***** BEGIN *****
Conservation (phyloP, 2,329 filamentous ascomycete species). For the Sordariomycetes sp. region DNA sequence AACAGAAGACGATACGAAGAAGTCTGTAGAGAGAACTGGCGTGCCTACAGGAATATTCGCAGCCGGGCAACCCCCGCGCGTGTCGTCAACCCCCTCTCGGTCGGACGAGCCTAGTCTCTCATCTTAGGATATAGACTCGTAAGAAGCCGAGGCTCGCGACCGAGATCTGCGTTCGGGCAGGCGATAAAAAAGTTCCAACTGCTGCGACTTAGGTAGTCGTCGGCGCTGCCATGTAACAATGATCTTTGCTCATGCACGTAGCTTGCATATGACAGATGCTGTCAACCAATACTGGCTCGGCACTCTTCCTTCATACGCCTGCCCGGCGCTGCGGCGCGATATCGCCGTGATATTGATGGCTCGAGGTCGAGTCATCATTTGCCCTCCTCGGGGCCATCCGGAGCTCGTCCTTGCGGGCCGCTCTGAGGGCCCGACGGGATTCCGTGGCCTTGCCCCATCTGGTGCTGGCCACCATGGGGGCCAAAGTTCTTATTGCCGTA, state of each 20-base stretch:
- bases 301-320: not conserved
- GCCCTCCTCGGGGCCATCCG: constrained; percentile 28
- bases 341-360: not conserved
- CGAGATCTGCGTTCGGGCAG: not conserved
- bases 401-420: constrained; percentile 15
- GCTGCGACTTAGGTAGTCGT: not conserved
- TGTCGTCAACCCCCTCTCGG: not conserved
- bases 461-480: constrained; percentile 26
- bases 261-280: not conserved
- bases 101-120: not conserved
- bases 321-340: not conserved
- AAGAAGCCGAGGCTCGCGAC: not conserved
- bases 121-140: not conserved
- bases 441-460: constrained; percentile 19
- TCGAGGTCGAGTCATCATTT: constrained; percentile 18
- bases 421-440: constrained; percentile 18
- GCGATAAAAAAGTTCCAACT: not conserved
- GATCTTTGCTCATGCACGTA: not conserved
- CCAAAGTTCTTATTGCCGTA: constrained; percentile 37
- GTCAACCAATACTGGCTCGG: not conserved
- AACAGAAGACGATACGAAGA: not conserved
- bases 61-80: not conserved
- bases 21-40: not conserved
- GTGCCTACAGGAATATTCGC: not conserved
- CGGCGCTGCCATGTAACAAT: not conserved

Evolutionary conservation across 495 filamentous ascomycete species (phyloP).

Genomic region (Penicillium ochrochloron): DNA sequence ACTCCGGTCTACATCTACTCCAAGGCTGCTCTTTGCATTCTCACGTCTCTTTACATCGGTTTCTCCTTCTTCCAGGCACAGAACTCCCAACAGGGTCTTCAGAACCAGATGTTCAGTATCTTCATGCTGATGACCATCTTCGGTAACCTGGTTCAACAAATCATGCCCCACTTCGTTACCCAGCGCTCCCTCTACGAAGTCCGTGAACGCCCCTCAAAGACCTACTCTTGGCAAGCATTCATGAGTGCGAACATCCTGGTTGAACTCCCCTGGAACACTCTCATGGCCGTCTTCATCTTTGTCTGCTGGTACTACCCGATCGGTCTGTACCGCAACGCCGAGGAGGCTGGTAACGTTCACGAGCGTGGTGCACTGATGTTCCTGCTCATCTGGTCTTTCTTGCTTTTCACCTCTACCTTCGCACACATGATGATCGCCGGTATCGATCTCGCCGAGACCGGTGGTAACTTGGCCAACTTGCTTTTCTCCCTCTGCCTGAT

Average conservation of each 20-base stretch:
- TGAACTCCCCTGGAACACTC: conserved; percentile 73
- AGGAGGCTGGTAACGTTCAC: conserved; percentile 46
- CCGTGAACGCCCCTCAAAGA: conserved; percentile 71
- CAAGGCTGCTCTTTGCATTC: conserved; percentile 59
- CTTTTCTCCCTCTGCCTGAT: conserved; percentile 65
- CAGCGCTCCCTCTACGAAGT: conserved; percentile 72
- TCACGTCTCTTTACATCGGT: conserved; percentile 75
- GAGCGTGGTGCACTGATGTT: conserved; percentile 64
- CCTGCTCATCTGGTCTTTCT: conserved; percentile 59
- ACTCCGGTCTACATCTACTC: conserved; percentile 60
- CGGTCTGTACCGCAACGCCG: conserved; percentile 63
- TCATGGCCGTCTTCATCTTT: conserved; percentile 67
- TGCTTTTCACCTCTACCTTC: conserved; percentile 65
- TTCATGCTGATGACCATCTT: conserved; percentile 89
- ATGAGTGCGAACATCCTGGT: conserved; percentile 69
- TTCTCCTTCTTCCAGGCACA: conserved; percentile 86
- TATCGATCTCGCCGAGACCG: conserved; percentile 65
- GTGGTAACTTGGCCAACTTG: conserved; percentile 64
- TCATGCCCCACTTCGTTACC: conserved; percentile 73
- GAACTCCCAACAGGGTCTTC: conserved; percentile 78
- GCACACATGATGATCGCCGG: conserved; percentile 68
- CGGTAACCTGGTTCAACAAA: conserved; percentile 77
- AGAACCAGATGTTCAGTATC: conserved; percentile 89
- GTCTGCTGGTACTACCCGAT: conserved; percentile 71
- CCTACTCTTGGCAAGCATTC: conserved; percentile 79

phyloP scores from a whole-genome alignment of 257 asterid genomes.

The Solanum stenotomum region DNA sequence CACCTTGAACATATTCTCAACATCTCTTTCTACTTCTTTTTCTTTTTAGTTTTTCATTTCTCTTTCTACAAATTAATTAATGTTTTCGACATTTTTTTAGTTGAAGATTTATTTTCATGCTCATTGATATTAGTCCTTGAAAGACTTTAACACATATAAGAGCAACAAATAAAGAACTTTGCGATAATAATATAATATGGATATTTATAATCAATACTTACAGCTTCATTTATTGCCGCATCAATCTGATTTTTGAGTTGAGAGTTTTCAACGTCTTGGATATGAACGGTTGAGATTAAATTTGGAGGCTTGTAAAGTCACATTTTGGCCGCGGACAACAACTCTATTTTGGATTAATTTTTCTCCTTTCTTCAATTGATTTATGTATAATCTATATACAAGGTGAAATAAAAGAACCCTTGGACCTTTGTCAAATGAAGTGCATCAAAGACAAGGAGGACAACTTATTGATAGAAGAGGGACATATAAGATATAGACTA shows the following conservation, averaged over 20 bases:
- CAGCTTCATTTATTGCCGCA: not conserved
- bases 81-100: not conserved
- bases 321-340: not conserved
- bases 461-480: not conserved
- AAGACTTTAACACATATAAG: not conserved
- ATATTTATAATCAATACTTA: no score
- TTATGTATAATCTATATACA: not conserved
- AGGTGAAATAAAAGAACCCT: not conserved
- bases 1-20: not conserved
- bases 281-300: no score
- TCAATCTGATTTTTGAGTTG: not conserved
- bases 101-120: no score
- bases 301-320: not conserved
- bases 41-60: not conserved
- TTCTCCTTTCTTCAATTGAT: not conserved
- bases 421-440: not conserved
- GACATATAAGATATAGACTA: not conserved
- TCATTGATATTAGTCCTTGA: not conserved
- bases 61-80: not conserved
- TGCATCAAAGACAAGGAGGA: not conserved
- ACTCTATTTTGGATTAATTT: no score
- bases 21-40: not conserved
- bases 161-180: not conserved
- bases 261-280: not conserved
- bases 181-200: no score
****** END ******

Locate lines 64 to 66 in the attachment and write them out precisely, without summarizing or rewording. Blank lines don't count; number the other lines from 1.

- AGGTGAAATAAAAGAACCCT: not conserved
- bases 1-20: not conserved
- bases 281-300: no score